With Alex’s AFT trip so popular, I decided to post a second group doing the same loop, same direction, but starting from the western parking lot instead. We quickly got a small group of 5 adventurers, excited to see the fall foliage in Pennsylvania.
Traffic on our way out of D.C. meant that we didn’t get to the trailhead until 9:30, but other than the initial short climb up from the river it was an easy couple of miles in to camp. We found a small site in the pines just next to the trail, uphill from a river and before an upcoming road crossing. Even though our group wasn’t large, we’d all brought two person shelters and filled up the space with our luxurious lodgings.
Due to a series of unfortunate events, it was another couple hours before we heard Claudio whistling his way along the trail. Just after he set up, there was a lot of road traffic and loud conversation – this campsite isn’t exactly the most secluded. Despite the less-than-ideal sleep, We were on trail by 7 a.m., climbing up to the ridge just in time for sunrise.
A light rain started, continuing for the next several hours. Kyle quickly took the lead, enjoying the even terrain (and making do without his rain jacket), while the rest of us leapfrogged back and forth. I enjoyed getting to revisit the trail and see where I’d been before. This trip was significantly drier than last March; boardwalks that had been completely submersed then were high and dry now, and many looked entirely rebuilt.
At the trail register, we each stopped to sign in; it was fun getting to see how close we were to each other despite mostly hiking separately for a couple hours. We all linked back up at Ralph’s Majestic View for lunch around 12:30, taking our time once we realized we only had about seven miles left for the day. Ralph’s Pretty Good View soon followed, as did some unexpected descents and climbs.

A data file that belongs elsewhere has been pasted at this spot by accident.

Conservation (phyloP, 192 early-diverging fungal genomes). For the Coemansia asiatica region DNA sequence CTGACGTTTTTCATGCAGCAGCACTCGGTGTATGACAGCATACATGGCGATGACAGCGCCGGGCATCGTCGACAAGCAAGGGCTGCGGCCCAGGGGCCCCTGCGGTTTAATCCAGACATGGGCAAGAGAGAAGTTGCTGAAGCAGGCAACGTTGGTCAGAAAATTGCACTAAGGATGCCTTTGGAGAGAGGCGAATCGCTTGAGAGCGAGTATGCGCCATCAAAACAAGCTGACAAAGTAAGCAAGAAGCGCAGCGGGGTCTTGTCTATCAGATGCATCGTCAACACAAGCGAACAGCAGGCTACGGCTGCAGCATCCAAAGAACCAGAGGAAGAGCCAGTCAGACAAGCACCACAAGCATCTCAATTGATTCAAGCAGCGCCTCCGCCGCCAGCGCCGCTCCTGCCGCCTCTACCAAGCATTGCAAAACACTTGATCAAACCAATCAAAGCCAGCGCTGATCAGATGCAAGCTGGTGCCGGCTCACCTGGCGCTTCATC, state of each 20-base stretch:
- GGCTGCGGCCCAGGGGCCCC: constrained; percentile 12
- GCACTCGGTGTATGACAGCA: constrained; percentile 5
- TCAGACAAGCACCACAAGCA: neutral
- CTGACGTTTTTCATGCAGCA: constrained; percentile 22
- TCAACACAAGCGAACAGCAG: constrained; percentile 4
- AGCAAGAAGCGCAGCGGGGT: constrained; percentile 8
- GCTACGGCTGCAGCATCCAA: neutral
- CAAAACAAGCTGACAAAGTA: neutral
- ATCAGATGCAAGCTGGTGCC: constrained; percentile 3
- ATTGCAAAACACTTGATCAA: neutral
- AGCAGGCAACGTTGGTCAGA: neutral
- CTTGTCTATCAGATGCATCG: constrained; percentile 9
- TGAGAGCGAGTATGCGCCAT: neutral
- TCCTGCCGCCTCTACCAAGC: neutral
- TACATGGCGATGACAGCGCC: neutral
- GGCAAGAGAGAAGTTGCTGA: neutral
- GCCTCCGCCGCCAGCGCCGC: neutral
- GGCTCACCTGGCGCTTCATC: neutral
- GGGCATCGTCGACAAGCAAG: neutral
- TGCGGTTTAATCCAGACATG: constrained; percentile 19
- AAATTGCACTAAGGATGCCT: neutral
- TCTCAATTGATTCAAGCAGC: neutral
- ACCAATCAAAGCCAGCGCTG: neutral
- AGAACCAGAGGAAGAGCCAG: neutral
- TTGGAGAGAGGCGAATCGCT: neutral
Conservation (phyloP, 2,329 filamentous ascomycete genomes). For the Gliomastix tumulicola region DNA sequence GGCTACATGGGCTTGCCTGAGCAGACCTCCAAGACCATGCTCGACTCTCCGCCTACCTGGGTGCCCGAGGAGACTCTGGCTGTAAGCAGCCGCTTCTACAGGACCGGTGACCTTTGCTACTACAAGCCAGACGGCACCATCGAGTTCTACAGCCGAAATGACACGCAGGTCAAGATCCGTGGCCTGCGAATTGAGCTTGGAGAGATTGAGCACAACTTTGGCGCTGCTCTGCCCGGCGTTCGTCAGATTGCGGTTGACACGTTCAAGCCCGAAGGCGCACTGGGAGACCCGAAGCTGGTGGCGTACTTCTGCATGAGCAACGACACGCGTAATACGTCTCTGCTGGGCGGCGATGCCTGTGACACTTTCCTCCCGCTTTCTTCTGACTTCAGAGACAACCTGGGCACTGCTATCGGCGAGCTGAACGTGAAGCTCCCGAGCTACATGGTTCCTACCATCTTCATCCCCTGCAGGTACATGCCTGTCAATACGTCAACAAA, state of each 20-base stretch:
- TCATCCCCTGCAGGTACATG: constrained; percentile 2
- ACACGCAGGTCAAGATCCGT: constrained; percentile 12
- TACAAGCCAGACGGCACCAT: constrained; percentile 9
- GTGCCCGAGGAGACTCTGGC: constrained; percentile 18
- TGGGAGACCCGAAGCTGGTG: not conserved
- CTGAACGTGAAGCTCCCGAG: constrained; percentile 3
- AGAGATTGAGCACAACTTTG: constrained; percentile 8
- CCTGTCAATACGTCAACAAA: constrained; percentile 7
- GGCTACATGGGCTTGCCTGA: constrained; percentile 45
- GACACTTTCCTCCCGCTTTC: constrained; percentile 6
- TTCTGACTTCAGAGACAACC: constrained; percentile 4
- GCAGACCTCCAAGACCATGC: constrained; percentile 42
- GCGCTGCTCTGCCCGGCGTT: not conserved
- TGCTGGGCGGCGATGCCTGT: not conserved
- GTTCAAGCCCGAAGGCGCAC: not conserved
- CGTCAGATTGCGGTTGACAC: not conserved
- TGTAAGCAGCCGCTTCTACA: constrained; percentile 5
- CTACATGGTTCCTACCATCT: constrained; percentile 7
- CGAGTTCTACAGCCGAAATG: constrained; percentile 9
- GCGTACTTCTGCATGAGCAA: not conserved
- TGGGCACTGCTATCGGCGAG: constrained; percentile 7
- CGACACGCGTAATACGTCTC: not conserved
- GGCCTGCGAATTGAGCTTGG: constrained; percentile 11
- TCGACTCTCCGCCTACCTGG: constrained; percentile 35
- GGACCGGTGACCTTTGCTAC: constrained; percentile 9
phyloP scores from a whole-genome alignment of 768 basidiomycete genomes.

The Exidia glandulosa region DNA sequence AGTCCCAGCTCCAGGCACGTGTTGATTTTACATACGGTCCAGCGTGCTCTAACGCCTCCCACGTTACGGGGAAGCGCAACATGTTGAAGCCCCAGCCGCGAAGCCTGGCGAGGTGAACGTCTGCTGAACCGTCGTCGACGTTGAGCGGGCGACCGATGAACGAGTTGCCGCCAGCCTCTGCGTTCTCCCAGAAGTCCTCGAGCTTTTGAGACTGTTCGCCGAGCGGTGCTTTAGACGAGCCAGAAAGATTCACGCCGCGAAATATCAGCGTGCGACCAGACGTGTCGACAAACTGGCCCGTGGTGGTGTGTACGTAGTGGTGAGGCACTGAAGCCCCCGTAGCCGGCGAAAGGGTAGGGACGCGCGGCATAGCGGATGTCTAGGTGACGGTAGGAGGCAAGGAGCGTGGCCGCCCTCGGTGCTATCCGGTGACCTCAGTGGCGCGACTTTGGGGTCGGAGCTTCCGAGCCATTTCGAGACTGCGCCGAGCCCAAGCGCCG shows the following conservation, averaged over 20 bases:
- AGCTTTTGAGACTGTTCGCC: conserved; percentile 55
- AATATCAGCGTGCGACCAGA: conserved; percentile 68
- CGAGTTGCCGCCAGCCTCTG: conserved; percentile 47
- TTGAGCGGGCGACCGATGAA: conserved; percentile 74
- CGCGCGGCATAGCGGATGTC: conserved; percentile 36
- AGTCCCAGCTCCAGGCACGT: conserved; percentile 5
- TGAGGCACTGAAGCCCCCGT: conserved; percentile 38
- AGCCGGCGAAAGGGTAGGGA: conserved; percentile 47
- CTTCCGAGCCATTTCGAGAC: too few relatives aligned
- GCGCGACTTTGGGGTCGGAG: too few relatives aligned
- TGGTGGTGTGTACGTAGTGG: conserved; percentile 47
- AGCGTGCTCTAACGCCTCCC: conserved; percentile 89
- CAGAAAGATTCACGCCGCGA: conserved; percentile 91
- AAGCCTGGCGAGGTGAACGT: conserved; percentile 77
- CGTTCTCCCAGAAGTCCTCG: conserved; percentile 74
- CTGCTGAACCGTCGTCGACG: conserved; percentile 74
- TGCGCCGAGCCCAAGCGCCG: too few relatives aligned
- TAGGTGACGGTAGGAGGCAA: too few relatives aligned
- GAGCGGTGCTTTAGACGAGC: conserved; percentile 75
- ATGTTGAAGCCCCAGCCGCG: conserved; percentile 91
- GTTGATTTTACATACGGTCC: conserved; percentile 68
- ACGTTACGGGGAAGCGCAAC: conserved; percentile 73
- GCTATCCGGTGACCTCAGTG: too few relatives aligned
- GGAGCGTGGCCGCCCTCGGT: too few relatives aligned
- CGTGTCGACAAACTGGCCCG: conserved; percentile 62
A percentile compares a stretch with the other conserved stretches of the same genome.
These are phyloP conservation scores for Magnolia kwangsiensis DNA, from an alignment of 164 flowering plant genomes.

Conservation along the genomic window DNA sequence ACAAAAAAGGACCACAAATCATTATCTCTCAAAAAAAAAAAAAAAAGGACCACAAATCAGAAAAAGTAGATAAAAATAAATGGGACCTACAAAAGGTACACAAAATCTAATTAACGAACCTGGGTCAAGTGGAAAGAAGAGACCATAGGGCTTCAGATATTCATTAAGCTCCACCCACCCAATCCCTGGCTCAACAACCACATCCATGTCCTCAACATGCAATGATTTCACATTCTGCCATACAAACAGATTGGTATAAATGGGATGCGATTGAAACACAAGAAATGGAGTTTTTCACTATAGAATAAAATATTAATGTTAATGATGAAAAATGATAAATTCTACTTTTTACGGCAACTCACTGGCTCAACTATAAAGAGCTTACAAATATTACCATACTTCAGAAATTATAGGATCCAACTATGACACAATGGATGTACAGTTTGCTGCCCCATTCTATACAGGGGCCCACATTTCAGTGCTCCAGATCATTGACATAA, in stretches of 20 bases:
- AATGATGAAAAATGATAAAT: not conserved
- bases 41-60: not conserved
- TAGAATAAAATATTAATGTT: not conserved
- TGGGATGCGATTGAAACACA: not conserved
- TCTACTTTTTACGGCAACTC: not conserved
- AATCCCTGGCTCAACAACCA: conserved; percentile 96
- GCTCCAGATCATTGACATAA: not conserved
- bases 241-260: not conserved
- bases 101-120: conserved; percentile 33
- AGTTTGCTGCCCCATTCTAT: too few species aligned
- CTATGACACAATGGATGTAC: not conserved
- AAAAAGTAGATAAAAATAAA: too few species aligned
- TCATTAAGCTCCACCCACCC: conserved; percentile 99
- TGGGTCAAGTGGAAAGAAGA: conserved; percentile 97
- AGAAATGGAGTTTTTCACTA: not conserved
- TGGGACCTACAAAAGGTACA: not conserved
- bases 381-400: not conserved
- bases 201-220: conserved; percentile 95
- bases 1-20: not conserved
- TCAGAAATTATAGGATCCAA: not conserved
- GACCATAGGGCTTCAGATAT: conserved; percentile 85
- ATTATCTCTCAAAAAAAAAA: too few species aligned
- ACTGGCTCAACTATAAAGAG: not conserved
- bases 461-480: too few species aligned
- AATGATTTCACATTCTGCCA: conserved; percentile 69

About a mile before our planned end for the day, Kyle stopped at a pretty awesome campsite – it was close to water, had plenty of space, and a great fire ring. We’d talked about pushing more miles to make Sunday shorter, but this was such a nice site that we were all excited to settle in. Before long, we were enjoying whiskey and fudge-topped brownies around the fire in the light of a bright, full moon.
Sunday morning was clear and cold, and we walked through ferns and meadows all coated in frost. A hunter we’d encountered the day before had said that their first frost was just last week; we’d timed it just right to get all the fall colors without too much of the cold. Even so, it was cold enough that Claudio was less than pleased when he dunked a whole foot into a mud puddle.
The trail was heavily shaded, and it stayed cool for most of our hike out. Where the sun did come through, we could see all the frost and condensation dripping off the trees in a fine, steady mist. Along the fire road, Kyle thought he saw a husky lying down in the middle of the trail, but when it ran off he saw that it was a baby bear!
We all agreed that the last few miles of our loop were unnecessarily hilly – instead of following the stream, we just went up and down, up and down. The trail was steep and several people slipped; no wonder I’d fallen so many times back in March when it was icy! We all made it back to the cars in one piece, albeit a bit muddy, and drove to the Knickerbocker for a celebratory meal. The timing worked out perfectly for us to reunite with the other DCUL group, and we enjoyed swapping stories of mediocre campsites and dry water sources. Until next season, AFT!
Featured image photo credit: Mark Groeneveld
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